Laboratory-acquired vaccinia exposures and infections--United States, 2005-2007.MMWR Morb Mortal Wkly Rep. 2008 Apr 18; 57(15):401-4.MM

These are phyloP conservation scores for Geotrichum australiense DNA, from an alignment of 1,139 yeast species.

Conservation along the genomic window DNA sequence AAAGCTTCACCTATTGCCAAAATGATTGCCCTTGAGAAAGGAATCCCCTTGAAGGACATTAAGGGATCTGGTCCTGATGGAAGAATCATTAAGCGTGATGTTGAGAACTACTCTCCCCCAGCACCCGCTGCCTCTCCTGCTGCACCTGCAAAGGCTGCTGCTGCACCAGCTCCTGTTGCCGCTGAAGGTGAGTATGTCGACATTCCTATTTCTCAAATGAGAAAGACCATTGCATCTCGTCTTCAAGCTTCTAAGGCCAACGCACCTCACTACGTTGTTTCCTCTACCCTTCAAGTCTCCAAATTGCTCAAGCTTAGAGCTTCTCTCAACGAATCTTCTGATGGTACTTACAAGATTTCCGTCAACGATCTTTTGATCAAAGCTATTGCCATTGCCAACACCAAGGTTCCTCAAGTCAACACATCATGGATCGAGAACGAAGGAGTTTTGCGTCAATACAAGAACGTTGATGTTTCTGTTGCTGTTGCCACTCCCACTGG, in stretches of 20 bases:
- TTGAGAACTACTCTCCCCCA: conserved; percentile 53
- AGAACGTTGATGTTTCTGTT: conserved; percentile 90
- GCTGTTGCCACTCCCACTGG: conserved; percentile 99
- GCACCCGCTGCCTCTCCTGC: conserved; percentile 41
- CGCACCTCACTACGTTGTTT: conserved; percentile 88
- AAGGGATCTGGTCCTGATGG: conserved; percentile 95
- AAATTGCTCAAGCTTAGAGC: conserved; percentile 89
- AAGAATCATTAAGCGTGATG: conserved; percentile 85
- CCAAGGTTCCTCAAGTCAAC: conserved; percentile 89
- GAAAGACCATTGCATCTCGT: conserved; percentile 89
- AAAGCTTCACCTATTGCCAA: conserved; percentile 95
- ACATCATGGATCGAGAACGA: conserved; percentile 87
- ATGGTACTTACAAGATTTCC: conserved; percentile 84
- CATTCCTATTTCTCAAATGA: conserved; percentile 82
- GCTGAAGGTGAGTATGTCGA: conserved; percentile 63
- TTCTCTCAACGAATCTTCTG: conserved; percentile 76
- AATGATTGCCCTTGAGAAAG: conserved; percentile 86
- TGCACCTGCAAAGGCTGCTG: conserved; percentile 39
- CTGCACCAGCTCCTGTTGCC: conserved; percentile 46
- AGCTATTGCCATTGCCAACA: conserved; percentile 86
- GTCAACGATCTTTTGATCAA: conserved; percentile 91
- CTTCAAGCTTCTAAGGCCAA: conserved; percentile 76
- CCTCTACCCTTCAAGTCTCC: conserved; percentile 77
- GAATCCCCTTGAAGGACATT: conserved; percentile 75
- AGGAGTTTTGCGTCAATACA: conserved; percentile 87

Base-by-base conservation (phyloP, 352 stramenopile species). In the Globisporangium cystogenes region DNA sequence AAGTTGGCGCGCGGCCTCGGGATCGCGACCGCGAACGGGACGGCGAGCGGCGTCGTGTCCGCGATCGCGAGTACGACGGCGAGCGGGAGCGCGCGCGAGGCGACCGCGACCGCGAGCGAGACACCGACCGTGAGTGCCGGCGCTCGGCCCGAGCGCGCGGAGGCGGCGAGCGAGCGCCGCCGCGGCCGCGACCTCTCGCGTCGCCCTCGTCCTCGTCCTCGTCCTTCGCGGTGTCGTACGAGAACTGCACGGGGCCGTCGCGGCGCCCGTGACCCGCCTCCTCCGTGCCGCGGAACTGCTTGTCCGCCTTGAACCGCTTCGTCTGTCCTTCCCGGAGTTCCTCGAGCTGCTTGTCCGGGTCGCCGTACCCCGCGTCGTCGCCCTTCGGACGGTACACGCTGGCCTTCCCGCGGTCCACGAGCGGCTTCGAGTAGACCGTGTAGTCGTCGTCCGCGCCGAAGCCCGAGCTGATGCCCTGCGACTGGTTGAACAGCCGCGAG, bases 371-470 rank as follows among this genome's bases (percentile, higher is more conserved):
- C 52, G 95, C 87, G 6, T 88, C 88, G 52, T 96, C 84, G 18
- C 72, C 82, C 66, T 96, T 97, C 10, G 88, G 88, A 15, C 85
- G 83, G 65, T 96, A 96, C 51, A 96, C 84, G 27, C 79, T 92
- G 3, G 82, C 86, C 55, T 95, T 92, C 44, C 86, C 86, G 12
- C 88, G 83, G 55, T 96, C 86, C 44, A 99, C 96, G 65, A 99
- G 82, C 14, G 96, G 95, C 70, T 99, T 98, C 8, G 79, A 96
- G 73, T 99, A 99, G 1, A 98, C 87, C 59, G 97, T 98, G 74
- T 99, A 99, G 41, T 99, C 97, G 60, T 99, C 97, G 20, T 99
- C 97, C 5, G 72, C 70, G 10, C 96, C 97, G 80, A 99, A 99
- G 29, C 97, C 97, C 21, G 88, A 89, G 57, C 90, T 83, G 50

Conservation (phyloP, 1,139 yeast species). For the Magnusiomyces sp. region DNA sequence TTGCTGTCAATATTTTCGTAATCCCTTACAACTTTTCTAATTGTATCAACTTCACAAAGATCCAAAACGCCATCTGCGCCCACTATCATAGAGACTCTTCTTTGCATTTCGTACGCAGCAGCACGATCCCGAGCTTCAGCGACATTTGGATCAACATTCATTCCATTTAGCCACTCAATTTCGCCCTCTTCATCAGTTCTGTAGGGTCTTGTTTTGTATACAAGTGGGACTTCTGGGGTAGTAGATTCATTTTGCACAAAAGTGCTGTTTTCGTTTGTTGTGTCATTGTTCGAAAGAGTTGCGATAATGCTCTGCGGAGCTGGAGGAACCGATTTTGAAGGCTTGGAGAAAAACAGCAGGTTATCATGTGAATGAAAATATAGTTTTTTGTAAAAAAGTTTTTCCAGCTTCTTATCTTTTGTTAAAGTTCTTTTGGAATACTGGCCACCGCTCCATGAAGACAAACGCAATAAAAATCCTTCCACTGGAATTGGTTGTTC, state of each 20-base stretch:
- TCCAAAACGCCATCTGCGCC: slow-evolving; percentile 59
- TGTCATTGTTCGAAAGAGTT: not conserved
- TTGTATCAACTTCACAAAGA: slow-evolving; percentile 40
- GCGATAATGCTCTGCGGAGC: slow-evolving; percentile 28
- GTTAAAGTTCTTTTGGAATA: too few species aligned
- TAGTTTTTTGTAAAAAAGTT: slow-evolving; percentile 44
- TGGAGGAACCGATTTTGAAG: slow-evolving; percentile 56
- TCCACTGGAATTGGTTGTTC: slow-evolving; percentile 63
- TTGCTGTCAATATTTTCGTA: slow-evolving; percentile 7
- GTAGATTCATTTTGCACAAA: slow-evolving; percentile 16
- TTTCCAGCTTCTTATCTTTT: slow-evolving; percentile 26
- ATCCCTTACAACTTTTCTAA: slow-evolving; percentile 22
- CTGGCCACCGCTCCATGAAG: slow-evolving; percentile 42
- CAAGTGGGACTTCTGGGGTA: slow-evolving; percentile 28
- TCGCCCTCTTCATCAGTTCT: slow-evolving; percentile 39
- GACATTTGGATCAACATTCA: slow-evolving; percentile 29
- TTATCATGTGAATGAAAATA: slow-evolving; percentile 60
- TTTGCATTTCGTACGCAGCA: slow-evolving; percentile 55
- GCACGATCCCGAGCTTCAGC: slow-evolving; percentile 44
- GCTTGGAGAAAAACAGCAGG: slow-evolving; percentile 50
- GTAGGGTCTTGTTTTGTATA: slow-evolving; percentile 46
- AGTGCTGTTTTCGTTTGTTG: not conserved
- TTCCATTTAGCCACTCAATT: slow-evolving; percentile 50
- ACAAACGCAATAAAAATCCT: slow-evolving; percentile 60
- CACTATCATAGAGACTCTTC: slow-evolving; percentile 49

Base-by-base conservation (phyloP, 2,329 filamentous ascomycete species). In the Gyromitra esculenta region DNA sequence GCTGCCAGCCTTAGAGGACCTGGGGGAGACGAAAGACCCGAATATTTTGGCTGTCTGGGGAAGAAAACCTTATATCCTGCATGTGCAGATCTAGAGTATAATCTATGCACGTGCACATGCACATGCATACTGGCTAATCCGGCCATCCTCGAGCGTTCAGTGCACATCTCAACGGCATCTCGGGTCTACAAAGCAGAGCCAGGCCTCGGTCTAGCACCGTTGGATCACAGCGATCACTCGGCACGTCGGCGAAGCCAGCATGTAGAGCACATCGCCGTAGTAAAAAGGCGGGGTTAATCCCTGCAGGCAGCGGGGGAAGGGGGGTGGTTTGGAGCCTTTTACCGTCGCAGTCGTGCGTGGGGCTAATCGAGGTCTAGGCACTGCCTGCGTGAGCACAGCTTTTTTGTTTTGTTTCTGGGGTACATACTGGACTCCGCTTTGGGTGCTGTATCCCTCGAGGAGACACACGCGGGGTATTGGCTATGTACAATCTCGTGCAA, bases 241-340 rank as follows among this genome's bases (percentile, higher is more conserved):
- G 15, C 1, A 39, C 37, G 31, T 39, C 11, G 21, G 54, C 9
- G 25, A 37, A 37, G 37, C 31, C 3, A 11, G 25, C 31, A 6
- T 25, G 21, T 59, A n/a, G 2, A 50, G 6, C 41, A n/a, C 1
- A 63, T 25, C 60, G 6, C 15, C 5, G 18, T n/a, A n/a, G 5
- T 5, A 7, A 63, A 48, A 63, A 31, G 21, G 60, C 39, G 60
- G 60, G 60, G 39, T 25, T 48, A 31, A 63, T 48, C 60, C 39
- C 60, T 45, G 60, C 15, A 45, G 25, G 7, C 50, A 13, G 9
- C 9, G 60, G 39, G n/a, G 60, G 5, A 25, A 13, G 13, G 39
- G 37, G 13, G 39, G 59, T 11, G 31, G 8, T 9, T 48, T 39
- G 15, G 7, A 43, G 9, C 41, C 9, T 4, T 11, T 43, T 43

The last case of naturally acquired smallpox disease, caused by the orthopoxvirus variola virus (VARV), occurred in 1977, and the last laboratory-acquired case occurred in 1978. Smallpox was eradicated largely as the result of a worldwide vaccination campaign that used the related orthopoxvirus, vaccinia virus (VACV), as a live virus vaccine. Routine childhood vaccination for smallpox in the United States was terminated by 1972, but vaccination continues or has been reintroduced for specific groups, including laboratory workers who may be exposed to orthopoxviruses, members of the military, selected health-care workers, and first responders. Severe complications of VACV infection can occur, particularly in persons with underlying risk factors, and secondary transmission of VACV also can occur. VACV is used in numerous institutions for various research purposes, including fundamental studies of orthopoxviruses and use as a vector for the expression of foreign proteins (often antigens or immunomodulators) in eukaryotic cells and animal models. The widespread use of VACV for research has resulted in laboratory-acquired VACV infections, some requiring hospitalization. The current Advisory Committee on Immunization Practices (ACIP) guidelines recommend VACV vaccination for laboratory workers who handle cultures or animals contaminated or infected with nonhighly attenuated VACV strains or other orthopoxviruses that infect humans. This report describes five recent occurrences of laboratory-acquired VACV infections and exposure and underscores the need for proper vaccination, laboratory safety, infection-control practices, and rapid medical evaluation of exposures in the context of orthopoxvirus research.